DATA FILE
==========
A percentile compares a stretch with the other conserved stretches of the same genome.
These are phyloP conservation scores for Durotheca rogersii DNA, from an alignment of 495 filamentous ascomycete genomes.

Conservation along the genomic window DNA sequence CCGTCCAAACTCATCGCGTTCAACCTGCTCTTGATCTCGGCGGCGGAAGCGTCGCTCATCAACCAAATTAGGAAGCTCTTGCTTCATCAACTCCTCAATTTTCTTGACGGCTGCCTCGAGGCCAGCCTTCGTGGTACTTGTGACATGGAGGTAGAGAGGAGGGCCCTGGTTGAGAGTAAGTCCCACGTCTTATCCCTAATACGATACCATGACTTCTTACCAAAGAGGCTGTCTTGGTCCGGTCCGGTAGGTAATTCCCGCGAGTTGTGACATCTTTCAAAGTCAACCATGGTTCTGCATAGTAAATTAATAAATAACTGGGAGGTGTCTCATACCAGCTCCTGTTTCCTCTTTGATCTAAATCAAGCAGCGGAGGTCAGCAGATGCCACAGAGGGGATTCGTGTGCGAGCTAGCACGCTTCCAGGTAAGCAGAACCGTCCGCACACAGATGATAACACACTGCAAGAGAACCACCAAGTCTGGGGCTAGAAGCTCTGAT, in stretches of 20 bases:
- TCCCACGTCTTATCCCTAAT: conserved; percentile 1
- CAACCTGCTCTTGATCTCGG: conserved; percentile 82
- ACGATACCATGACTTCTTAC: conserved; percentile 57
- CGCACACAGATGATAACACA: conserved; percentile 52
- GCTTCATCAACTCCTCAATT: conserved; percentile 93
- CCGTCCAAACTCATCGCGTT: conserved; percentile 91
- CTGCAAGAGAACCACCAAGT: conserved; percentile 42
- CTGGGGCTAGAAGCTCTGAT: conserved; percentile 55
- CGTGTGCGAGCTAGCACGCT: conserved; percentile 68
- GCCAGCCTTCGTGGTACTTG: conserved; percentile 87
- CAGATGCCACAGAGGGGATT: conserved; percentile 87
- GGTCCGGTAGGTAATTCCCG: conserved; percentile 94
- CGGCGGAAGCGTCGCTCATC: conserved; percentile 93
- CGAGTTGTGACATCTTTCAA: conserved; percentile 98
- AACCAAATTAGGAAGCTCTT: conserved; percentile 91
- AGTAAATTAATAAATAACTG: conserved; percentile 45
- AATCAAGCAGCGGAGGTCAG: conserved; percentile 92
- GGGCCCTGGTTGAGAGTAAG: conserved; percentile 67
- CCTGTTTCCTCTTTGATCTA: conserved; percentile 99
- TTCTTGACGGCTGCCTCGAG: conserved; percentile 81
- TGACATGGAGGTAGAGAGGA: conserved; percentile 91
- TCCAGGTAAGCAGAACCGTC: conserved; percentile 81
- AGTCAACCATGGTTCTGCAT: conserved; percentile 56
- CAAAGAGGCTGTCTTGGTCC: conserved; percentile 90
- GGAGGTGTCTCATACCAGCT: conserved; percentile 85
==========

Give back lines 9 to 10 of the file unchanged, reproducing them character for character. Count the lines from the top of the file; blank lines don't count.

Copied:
- CCGTCCAAACTCATCGCGTT: conserved; percentile 91
- CTGCAAGAGAACCACCAAGT: conserved; percentile 42